1. Queen Victoria’s Boer War chocolate found in attic
A 121-year-old chocolate bar that was given to British troops to boost morale during the Boer Wars in South Africa has been discovered in the attic of a National Trust property.
The chocolate, still in its original wrapper and tin, was part of a batch commissioned by Queen Victoria in 1900. It was found in a Boer War helmet case at Oxburgh Hall in Norfolk.
Found on BBC News.
2. The Edwardian “S” corset
Found on the Gilded Age Society.
3. This Hotel decorated by de Gournay
The Colony Hotel at Palm Beach. More design by de Gournay found here.
4. Tuvalu, the least visited country in the world
A small country in the Pacific, is the least visited country in the world with only 2000 tourists in 2016. Scientists believe this Polynesian island group will be under water within a century.
5. A house on the world’s steepest street when adjusted for angle
In Dunedin, New Zealand, found on Reddit.
6. How to Make Cloud Eggs
7. Meanwhile in Poland on Easter Monday
Today is Śmigus-dyngus, meaning “Wet Monday”, a holiday celebrated mostly in Poland. Traditionally boys would pour water on girl they fancy and and spank them with pussy willow branches on Easter Monday, and girls give them an egg, money, brandy or gifts in return! Folks nowadays can still get carried away with all-day water battles, but most just sprinkle family members with water and exchange gifts. The origins of the celebration are uncertain, but it may date to pagan times before 1000 AD; it is described in writing as early as the 15th century.
After all the water had been thrown, the screaming girls would often be dragged to a nearby river or pond for another drenching. Sometimes a girl would be carried out, still in her bed, before both bed and girl were thrown into the water together. Particularly attractive girls could expect to be soaked repeatedly during the day… Girls could save themselves from a soaking by giving boys “ransoms” of painted eggs (pisanki), regarded as magical charms that would bring good harvests, successful relationships and healthy childbirths. Although in theory the girls are supposed to wait until the following day to get their revenge by soaking the boys, in practice both sexes throw water over each other on the same day.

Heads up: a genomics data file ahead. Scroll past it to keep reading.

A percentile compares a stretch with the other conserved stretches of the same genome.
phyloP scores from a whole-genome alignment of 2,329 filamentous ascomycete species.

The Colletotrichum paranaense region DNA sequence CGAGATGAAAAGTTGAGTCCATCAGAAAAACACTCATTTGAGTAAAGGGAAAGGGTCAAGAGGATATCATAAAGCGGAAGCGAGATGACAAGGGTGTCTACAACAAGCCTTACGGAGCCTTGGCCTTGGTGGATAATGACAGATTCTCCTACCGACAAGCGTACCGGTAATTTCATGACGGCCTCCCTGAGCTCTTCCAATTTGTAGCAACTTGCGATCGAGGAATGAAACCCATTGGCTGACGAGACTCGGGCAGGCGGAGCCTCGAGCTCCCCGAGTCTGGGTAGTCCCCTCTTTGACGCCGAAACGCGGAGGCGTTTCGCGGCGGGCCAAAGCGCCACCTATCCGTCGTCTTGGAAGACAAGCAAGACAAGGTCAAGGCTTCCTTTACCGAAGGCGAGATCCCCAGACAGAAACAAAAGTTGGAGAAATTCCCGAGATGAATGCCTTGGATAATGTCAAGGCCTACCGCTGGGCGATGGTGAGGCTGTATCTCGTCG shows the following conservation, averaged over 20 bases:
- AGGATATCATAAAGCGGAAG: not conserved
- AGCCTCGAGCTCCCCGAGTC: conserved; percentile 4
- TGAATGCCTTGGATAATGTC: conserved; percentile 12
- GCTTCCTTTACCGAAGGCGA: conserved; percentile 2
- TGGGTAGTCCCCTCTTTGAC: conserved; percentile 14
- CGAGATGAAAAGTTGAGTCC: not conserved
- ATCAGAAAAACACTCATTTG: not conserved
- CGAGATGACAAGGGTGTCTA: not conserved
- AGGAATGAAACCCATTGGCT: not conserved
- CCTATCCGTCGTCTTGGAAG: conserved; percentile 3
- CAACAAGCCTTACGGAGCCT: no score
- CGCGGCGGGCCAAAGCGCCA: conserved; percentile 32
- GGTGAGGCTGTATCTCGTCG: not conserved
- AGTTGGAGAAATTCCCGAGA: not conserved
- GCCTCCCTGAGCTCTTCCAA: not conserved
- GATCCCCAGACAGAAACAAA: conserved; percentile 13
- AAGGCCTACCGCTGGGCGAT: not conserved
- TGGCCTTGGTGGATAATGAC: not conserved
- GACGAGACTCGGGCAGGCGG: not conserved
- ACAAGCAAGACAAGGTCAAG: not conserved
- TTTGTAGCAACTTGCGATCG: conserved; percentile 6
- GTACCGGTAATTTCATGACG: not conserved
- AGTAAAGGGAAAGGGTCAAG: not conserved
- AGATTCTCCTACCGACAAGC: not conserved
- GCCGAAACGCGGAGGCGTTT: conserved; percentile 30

It continues to be observed throughout Central Europe, and also in the United States, where certain patriotic American elements have been added to the traditional Polish ones. It’s mostly a case of light sprinkling of water
Found on Wikipedia.
8. A Fabergé Easter egg
Each Easter, Czar Nicholas II presented a captivating example, often containing unexpected treasures, to his wife Alexandra and his mother, the dowager empress Maria Feodorovna. In 1912, this Napoleonic egg was the Czar’s Easter gift to the dowager empress. Its design commemorates the centenary of the Battle of Borodino during Napoleon’s 1812 invasion of Russia. Inside it was a six-panel miniature screen depicting in watercolor six regiments, of which Maria Feodorovna was an honorary colonel. The screen itself is made from translucent green emeralds, rose-cut diamonds, and white enamel. This exquisite egg is part of an extraordinary loan from the Matilda Geddings Gray Foundation to The Met.
Found on The Met.
9. Easter Bonnets
Apparently they were a thing. More here.
10. Storyboards Martin Scorsese drew when he was 11-yrs old for a Roman epic: “The Eternal City”
Found on Flashbak.
11. American GIs talk with a Swiss Guard at the Vatican, 1944
Found on Twitter.
12. This Castle for Sale in Yonkers, NY